I needed a quick text box as a gap filler for the April edition of the Paediatric Pearls newsletter and thought ASOT results would be a suitable topic but, when I sat down to write it, I opened up a can of worms.  No one really knows what to do with high ASOTs in a well child.  In fact, authors can’t even agree on whether 400 is elevated in a young person.

My reading list is at the foot of this article.  Salient points from these sources are summarised below.

  • The ASOT is ordered primarily to determine whether a previous group A Streptococcus infection has caused a poststreptococcal complication, such as rheumatic fever or glomerulonephritis.  So the start point should be on-going clinical symptoms of strep infection or the effect of a recent infection.  If used in this way, it can be a useful pointer to a causative organism and will guide management.  Rheumatic fever is treated with long term antibiotics.  The ASO test does not predict whether complications will occur following a strep infection, nor does it predict the type or severity of the disease. If symptoms of rheumatic fever or glomerulonephritis are present, an elevated ASO level may be used to help confirm the diagnosis.
  • ASO antibodies are produced a week to a month after an initial strep infection. The amount of ASO antibody (titer) peaks at 3 to 5 weeks after the illness and then tapers off but may remain detectable for several months after the strep infection has resolved.
  • A negative ASO or ASO that is present at very low titers means the person tested most likely has not had a recent strep infection. This is especially true if a sample taken 10 to 14 days later is also negative (low titer of antibody) and if an anti-DNase B test is also negative (low titer of antibody). A small percentage of people with a complication related to a strep infection will not have an elevated ASO. This is especially true with glomerulonephritis that may develop after a skin strep infection.
  • An elevated titer of antibody (positive ASO) or an ASO titer that is rising means that it is likely that the person tested has had a recent strep infection. ASO titers that are initially high and then decline suggest that an infection has occurred and may be resolving.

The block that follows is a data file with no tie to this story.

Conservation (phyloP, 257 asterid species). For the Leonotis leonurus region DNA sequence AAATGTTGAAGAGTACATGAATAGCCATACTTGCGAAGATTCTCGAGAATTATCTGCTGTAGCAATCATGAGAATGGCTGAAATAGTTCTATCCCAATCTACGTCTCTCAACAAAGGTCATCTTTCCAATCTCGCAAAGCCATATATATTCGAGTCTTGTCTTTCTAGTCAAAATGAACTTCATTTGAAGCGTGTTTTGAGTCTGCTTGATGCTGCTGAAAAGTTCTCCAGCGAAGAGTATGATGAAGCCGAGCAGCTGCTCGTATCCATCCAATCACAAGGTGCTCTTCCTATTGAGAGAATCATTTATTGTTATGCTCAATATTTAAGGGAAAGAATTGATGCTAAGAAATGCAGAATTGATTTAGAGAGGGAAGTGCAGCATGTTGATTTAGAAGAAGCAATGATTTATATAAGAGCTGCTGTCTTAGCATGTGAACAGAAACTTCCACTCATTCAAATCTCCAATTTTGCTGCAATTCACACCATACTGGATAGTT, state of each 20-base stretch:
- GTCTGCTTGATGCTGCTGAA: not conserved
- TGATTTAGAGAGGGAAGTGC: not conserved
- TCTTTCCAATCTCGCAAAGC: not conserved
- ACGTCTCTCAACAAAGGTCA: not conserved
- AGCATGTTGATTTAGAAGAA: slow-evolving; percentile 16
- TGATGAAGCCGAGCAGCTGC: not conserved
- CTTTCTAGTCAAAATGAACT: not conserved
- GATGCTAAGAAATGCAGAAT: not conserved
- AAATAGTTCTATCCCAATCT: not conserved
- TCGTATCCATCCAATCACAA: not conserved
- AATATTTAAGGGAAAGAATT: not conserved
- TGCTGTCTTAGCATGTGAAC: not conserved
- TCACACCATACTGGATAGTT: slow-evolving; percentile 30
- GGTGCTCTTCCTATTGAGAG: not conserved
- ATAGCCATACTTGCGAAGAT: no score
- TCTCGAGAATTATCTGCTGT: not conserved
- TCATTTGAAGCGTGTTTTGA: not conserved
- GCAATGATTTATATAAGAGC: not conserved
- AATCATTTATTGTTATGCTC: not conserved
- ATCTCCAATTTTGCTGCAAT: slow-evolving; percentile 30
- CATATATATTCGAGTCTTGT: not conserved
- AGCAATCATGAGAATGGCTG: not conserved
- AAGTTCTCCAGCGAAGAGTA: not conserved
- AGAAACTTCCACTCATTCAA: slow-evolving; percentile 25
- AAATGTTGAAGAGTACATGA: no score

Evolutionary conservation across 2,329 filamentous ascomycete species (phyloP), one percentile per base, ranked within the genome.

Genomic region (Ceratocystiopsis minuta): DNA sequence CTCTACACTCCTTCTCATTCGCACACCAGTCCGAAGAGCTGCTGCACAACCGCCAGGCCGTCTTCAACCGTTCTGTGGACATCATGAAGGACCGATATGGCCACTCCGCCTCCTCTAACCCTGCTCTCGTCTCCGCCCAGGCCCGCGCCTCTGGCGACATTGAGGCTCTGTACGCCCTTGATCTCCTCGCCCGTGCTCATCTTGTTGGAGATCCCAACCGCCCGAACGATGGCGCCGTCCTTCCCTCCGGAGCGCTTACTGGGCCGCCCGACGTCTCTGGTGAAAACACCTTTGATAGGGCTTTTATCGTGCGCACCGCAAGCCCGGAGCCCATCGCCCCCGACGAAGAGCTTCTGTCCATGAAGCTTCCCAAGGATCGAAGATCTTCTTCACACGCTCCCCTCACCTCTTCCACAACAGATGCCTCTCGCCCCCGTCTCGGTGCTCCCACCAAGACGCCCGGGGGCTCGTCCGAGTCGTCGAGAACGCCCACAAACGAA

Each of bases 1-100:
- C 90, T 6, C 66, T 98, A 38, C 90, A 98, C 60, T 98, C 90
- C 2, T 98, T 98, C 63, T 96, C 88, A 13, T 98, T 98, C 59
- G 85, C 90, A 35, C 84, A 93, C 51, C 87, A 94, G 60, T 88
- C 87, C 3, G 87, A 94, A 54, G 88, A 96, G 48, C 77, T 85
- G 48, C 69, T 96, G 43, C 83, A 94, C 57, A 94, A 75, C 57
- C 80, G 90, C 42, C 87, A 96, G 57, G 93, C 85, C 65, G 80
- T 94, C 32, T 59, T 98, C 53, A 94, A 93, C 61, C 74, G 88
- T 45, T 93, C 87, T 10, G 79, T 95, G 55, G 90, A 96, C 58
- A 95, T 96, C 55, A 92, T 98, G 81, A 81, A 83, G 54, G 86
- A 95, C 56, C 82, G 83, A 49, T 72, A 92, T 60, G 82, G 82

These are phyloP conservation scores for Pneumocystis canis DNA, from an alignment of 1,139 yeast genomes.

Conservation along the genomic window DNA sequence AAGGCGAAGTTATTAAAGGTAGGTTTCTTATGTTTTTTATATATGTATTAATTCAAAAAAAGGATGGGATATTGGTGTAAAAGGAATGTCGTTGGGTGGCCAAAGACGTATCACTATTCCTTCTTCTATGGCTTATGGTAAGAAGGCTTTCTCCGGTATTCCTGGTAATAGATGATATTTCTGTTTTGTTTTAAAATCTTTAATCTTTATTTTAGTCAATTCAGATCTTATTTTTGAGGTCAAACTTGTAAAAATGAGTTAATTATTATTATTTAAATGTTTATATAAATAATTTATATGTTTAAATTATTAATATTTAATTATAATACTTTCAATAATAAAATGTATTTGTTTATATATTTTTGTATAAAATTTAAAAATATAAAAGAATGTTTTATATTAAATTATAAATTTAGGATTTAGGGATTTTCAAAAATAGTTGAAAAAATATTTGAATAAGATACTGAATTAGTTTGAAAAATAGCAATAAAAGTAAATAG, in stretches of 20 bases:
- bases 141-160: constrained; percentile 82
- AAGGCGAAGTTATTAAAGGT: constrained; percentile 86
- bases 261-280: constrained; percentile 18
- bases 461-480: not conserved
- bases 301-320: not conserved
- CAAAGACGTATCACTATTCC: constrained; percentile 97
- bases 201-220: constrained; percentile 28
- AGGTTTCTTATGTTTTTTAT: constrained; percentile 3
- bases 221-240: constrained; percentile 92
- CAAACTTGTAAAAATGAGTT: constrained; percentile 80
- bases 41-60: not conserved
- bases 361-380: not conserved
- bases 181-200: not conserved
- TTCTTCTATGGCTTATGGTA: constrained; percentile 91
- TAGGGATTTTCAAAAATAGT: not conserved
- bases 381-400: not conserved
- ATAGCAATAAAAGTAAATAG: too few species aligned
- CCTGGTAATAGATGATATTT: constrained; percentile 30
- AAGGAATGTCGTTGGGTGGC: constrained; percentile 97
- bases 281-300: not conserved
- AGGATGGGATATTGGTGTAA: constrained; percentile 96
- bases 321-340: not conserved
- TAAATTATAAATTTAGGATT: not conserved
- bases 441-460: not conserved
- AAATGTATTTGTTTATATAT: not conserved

My conclusion at the end of reading about ASOT and the management of streptococcal infections and complications is that I should only do the ASOT if the child is symptomatic.  If I think they have rheumatic fever, I should treat with antibiotics for a long time (up to 10 years in some cases).  If they do not satisfy the Jones criteria for rheumatic fever and indeed are well now, I do not need to blindly treat an elevated ASOT but it may be prudent to repeat the test a couple of weeks later to ensure it is dropping.

Very good summary article on rheumatic fever: https://patient.info/doctor/rheumatic-fever-pro

Why treat sore throats at all? https://www.ncbi.nlm.nih.gov/pmc/articles/PMC1949249/

Cochrane on short term antibiotics: https://www.ncbi.nlm.nih.gov/pubmed/22895944

https://www.annemergmed.com/article/S0196-0644(13)01448-0/fulltext on same topic

https://www.uptodate.com/contents/treatment-and-prevention-of-streptococcal-pharyngitis

August 2016 uploaded

Sepsis and the “in-betweeners” this month.  How to categorise the unwell children you are just not quite sure about.  Also testing in malaria, the new NHSGo app and cardiac assessment prior to starting medications for ADHD.  Do leave comments below:

July 2016 PDF added

Malaria this month, sexual exploitation, sepsis, prolonged jaundice and DDH.  Do leave comments below: